Help on Wheels: How Your Food Truck Can Assist Hurricane VictimsWhen disaster strikes, food truck owners have a unique opportunity to contribute to relief efforts.
In recent weeks, damage from hurricanes Harvey and Irma have left millions without access to power and other basic utilities. As relief efforts continue, one industry is in a unique position to help disaster victims. That industry is food trucks.
When a hurricane or other natural disaster strikes, many communities are left without electricity, gas or clean water. In such cases, a mobile kitchen can be a lifesaver. Specifically designed to be self-sufficient, food trucks can be a great resource to both victims and first responders in disaster-affected areas.
NCR Silver spoke with Matt Geller, president of the National Food Truck Association, to uncover how food truck owners can contribute to relief efforts.
The first way mobile restaurateurs can help is by simply showing up and making food available in areas affected by a disastrous event.
“A lot of businesses aren’t going to reopen right away,” said Geller. “Disaster relief is fraught with a lot of debris on roads, standing water, flooding, etc. Just getting in their truck, going to service their community — free meals being a great example of direct help, but also just showing up when a lot of people haven’t even come back to their homes yet — is definitely an example of food trucks having a direct impact and helping the community.”
Most food trucks are small, local businesses, serving the communities in which they live, so they are very connected to areas and the people who live and work there.
Geller said it’s common for food truck owners to give back to their communities by doing fundraisers for schools or helping with charity events. “They do a lot of things that have direct impact on their community — and this is just one of those things. It’s just part of their responsibility to their own communities,” he said.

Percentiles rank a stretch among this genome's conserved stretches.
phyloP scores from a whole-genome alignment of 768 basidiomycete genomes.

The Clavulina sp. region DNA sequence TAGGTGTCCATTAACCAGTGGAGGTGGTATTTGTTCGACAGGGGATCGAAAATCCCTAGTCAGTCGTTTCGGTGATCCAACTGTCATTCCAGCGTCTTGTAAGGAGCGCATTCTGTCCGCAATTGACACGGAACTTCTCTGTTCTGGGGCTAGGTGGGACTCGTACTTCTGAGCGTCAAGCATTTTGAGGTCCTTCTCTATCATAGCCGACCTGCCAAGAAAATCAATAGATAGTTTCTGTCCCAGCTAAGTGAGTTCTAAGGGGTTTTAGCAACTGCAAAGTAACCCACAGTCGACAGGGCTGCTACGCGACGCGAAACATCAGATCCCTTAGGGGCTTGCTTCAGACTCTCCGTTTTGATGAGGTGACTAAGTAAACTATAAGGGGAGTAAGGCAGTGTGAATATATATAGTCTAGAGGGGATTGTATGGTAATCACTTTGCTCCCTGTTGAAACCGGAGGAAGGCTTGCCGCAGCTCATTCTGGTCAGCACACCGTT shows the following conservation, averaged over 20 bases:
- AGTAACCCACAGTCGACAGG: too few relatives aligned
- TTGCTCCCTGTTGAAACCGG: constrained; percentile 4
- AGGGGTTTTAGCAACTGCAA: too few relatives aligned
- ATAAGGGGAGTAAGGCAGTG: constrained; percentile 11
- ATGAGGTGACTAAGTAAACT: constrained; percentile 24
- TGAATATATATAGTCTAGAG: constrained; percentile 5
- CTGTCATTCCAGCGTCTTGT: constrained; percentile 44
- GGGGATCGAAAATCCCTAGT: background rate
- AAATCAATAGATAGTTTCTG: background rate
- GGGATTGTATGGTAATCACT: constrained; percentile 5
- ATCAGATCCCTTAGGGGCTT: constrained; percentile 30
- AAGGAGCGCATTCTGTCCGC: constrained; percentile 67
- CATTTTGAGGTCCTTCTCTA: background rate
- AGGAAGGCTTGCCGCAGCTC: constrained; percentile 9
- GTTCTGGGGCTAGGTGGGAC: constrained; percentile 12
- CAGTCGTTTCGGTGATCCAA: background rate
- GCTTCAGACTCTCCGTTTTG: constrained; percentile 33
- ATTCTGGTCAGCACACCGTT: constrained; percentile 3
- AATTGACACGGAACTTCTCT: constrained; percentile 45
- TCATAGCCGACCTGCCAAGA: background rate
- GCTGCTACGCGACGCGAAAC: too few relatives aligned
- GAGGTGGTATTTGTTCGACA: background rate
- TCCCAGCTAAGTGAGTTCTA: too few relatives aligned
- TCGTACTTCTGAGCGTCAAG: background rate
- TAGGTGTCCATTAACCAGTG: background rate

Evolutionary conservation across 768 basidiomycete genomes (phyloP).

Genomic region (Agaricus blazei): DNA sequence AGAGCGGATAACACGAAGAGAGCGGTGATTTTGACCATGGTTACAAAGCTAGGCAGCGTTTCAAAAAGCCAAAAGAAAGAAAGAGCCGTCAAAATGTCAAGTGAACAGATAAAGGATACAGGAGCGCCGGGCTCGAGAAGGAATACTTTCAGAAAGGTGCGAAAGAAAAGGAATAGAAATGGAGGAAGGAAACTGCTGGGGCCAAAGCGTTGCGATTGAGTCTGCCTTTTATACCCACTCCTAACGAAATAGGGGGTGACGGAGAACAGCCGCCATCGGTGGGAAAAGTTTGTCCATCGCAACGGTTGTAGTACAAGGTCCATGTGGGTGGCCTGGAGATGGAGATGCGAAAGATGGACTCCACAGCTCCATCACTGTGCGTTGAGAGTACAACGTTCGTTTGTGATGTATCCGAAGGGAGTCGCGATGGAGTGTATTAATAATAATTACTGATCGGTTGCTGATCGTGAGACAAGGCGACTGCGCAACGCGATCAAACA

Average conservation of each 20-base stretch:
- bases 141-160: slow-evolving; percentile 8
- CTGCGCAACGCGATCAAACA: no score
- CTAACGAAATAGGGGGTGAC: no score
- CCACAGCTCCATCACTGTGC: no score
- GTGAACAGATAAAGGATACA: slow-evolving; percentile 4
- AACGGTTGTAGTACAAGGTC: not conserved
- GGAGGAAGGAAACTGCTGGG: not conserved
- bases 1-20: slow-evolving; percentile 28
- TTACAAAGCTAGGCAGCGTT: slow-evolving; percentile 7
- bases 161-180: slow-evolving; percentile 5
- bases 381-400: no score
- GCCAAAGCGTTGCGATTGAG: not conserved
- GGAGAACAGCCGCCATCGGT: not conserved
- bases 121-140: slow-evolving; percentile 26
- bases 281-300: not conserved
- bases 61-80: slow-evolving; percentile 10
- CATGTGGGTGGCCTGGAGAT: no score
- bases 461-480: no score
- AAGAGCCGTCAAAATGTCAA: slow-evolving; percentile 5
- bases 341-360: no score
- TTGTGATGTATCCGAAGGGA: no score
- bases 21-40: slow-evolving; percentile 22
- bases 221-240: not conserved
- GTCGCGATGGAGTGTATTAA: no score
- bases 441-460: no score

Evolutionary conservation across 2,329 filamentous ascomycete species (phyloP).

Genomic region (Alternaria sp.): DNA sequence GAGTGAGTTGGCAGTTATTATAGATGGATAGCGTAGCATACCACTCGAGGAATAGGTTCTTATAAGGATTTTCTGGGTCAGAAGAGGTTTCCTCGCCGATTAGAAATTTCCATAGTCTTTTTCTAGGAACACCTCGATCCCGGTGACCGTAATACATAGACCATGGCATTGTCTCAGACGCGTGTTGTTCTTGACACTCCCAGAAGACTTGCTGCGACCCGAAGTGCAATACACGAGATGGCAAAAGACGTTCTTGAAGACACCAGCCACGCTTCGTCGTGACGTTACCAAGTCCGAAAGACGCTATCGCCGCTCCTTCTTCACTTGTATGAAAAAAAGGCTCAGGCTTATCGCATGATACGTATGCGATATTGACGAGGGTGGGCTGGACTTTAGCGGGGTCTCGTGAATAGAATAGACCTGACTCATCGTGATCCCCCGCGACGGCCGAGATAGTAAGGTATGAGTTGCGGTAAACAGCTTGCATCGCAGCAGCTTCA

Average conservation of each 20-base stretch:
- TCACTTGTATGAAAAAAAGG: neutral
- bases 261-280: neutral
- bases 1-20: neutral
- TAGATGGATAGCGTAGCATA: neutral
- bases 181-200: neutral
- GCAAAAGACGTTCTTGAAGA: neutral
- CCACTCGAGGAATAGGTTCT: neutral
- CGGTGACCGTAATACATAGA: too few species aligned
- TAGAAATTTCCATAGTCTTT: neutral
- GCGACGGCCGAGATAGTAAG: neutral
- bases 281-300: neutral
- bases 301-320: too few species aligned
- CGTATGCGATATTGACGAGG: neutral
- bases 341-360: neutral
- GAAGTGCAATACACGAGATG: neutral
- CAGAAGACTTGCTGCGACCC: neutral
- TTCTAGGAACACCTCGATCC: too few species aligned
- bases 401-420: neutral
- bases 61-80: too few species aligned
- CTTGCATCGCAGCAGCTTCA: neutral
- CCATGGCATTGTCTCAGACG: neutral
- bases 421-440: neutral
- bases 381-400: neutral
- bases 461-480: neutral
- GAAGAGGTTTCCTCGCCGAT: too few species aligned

Feed the hungry
Having a kitchen on wheels is very helpful in places where gas, water and power are inaccessible. Food trucks come in with their own water, gas and electricity, typically through generators or supplemental battery power.
“In a disaster type of situation, you often have first responders packing up a bunch of food into chafing dishes and trying to keep it warm,” he explained. “They are not sure when they are going to have time to break and eat, and that can be problematic from a food safety standpoint. But in a food truck, they are making food to order. It’s the safest way to do it.”
Whether you keep your prices the same, offer a discount or give away meals for free is up to you, but “people never forget that type of generosity,” said Geller. “The consumer base sees that and appreciates that level of commitment to their communities — and that generates a lot of goodwill.”
Help prepare in advance
Because these businesses are so uniquely qualified to help in the case of a disaster, Geller advised communities to intentionally include food trucks in their disaster plans.
“Before there’s a disaster, before there’s a need for emergency food response, coordinate with your local food trucks. If there is an issue, they come in right away or as soon as it’s safe. Have a disaster relief plan that includes mobile kitchens that can get to places where other people can’t,” he said.
Geller said the aftermath of Harvey and Irma will likely highlight how important kitchens on wheels can be to relief efforts. “In the future, every community should coordinate with their regional food truck association, or just some of the guys that have food trucks … to make sure if anything does happen, they’re ready to go and they know where to go.”
Disaster relief and rebuilding does take some time but food trucks will be around long after, he said. “I’m sure the consumer base is not going to forget their acts of generosity and their commitment to their community, so in the end it will even out.”